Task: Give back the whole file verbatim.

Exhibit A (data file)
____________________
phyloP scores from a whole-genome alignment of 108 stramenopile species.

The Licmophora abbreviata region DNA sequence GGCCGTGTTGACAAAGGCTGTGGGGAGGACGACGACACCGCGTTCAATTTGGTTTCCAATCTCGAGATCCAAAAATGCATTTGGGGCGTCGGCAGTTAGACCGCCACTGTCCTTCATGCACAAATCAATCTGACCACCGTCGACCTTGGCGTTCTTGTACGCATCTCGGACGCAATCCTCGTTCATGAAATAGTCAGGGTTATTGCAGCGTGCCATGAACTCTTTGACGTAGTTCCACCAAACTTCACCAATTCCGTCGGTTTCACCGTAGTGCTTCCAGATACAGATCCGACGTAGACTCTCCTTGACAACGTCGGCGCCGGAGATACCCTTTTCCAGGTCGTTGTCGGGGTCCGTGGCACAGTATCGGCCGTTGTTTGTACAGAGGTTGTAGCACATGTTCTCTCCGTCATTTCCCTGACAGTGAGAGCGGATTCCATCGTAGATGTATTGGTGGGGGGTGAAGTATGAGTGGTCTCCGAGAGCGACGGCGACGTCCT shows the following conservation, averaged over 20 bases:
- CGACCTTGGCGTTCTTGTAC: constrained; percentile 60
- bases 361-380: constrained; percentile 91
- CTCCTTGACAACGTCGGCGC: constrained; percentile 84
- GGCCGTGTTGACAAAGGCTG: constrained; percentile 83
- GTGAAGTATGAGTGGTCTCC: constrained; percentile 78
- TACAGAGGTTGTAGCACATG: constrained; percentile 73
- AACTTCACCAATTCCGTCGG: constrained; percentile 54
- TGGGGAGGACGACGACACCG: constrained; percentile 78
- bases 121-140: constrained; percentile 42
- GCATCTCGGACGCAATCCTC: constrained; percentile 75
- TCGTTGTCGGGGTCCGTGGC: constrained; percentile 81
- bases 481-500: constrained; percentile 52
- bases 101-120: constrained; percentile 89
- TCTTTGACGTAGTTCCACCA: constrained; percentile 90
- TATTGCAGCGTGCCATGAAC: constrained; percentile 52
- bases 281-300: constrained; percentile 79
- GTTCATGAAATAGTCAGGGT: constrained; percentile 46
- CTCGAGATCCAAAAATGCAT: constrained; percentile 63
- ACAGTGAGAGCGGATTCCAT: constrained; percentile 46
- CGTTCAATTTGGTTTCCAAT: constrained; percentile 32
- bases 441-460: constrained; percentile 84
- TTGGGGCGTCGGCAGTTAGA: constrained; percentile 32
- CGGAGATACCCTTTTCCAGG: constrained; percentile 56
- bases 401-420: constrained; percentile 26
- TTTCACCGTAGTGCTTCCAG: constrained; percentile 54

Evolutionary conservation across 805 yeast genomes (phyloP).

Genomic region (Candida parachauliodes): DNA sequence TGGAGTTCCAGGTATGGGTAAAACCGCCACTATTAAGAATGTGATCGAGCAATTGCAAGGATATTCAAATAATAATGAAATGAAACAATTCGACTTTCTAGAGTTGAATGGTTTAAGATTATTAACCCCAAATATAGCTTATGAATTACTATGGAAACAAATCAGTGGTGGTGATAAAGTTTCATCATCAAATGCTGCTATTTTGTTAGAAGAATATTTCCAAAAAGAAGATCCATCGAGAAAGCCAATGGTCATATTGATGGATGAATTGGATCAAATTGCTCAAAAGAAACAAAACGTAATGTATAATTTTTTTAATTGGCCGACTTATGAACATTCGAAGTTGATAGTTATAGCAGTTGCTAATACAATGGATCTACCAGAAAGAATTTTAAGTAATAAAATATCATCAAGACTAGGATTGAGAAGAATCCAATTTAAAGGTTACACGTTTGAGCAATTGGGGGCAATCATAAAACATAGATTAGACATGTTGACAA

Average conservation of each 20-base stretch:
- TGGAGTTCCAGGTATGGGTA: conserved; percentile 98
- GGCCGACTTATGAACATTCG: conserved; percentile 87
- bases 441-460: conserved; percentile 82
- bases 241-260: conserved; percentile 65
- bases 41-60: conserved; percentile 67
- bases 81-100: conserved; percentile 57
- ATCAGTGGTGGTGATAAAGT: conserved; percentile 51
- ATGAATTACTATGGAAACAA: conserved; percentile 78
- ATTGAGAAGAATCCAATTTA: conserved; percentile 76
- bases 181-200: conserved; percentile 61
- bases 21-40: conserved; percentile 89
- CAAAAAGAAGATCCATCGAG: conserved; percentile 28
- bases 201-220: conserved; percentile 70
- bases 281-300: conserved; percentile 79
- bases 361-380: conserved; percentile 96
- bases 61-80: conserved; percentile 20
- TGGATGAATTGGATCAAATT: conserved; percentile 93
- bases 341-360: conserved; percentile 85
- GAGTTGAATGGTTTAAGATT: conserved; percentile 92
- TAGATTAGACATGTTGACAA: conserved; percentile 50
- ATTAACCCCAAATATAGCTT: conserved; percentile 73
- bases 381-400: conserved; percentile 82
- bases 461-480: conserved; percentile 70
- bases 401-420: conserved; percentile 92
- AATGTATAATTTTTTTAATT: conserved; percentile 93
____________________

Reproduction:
phyloP scores from a whole-genome alignment of 108 stramenopile species.

The Licmophora abbreviata region DNA sequence GGCCGTGTTGACAAAGGCTGTGGGGAGGACGACGACACCGCGTTCAATTTGGTTTCCAATCTCGAGATCCAAAAATGCATTTGGGGCGTCGGCAGTTAGACCGCCACTGTCCTTCATGCACAAATCAATCTGACCACCGTCGACCTTGGCGTTCTTGTACGCATCTCGGACGCAATCCTCGTTCATGAAATAGTCAGGGTTATTGCAGCGTGCCATGAACTCTTTGACGTAGTTCCACCAAACTTCACCAATTCCGTCGGTTTCACCGTAGTGCTTCCAGATACAGATCCGACGTAGACTCTCCTTGACAACGTCGGCGCCGGAGATACCCTTTTCCAGGTCGTTGTCGGGGTCCGTGGCACAGTATCGGCCGTTGTTTGTACAGAGGTTGTAGCACATGTTCTCTCCGTCATTTCCCTGACAGTGAGAGCGGATTCCATCGTAGATGTATTGGTGGGGGGTGAAGTATGAGTGGTCTCCGAGAGCGACGGCGACGTCCT shows the following conservation, averaged over 20 bases:
- CGACCTTGGCGTTCTTGTAC: constrained; percentile 60
- bases 361-380: constrained; percentile 91
- CTCCTTGACAACGTCGGCGC: constrained; percentile 84
- GGCCGTGTTGACAAAGGCTG: constrained; percentile 83
- GTGAAGTATGAGTGGTCTCC: constrained; percentile 78
- TACAGAGGTTGTAGCACATG: constrained; percentile 73
- AACTTCACCAATTCCGTCGG: constrained; percentile 54
- TGGGGAGGACGACGACACCG: constrained; percentile 78
- bases 121-140: constrained; percentile 42
- GCATCTCGGACGCAATCCTC: constrained; percentile 75
- TCGTTGTCGGGGTCCGTGGC: constrained; percentile 81
- bases 481-500: constrained; percentile 52
- bases 101-120: constrained; percentile 89
- TCTTTGACGTAGTTCCACCA: constrained; percentile 90
- TATTGCAGCGTGCCATGAAC: constrained; percentile 52
- bases 281-300: constrained; percentile 79
- GTTCATGAAATAGTCAGGGT: constrained; percentile 46
- CTCGAGATCCAAAAATGCAT: constrained; percentile 63
- ACAGTGAGAGCGGATTCCAT: constrained; percentile 46
- CGTTCAATTTGGTTTCCAAT: constrained; percentile 32
- bases 441-460: constrained; percentile 84
- TTGGGGCGTCGGCAGTTAGA: constrained; percentile 32
- CGGAGATACCCTTTTCCAGG: constrained; percentile 56
- bases 401-420: constrained; percentile 26
- TTTCACCGTAGTGCTTCCAG: constrained; percentile 54

Evolutionary conservation across 805 yeast genomes (phyloP).

Genomic region (Candida parachauliodes): DNA sequence TGGAGTTCCAGGTATGGGTAAAACCGCCACTATTAAGAATGTGATCGAGCAATTGCAAGGATATTCAAATAATAATGAAATGAAACAATTCGACTTTCTAGAGTTGAATGGTTTAAGATTATTAACCCCAAATATAGCTTATGAATTACTATGGAAACAAATCAGTGGTGGTGATAAAGTTTCATCATCAAATGCTGCTATTTTGTTAGAAGAATATTTCCAAAAAGAAGATCCATCGAGAAAGCCAATGGTCATATTGATGGATGAATTGGATCAAATTGCTCAAAAGAAACAAAACGTAATGTATAATTTTTTTAATTGGCCGACTTATGAACATTCGAAGTTGATAGTTATAGCAGTTGCTAATACAATGGATCTACCAGAAAGAATTTTAAGTAATAAAATATCATCAAGACTAGGATTGAGAAGAATCCAATTTAAAGGTTACACGTTTGAGCAATTGGGGGCAATCATAAAACATAGATTAGACATGTTGACAA

Average conservation of each 20-base stretch:
- TGGAGTTCCAGGTATGGGTA: conserved; percentile 98
- GGCCGACTTATGAACATTCG: conserved; percentile 87
- bases 441-460: conserved; percentile 82
- bases 241-260: conserved; percentile 65
- bases 41-60: conserved; percentile 67
- bases 81-100: conserved; percentile 57
- ATCAGTGGTGGTGATAAAGT: conserved; percentile 51
- ATGAATTACTATGGAAACAA: conserved; percentile 78
- ATTGAGAAGAATCCAATTTA: conserved; percentile 76
- bases 181-200: conserved; percentile 61
- bases 21-40: conserved; percentile 89
- CAAAAAGAAGATCCATCGAG: conserved; percentile 28
- bases 201-220: conserved; percentile 70
- bases 281-300: conserved; percentile 79
- bases 361-380: conserved; percentile 96
- bases 61-80: conserved; percentile 20
- TGGATGAATTGGATCAAATT: conserved; percentile 93
- bases 341-360: conserved; percentile 85
- GAGTTGAATGGTTTAAGATT: conserved; percentile 92
- TAGATTAGACATGTTGACAA: conserved; percentile 50
- ATTAACCCCAAATATAGCTT: conserved; percentile 73
- bases 381-400: conserved; percentile 82
- bases 461-480: conserved; percentile 70
- bases 401-420: conserved; percentile 92
- AATGTATAATTTTTTTAATT: conserved; percentile 93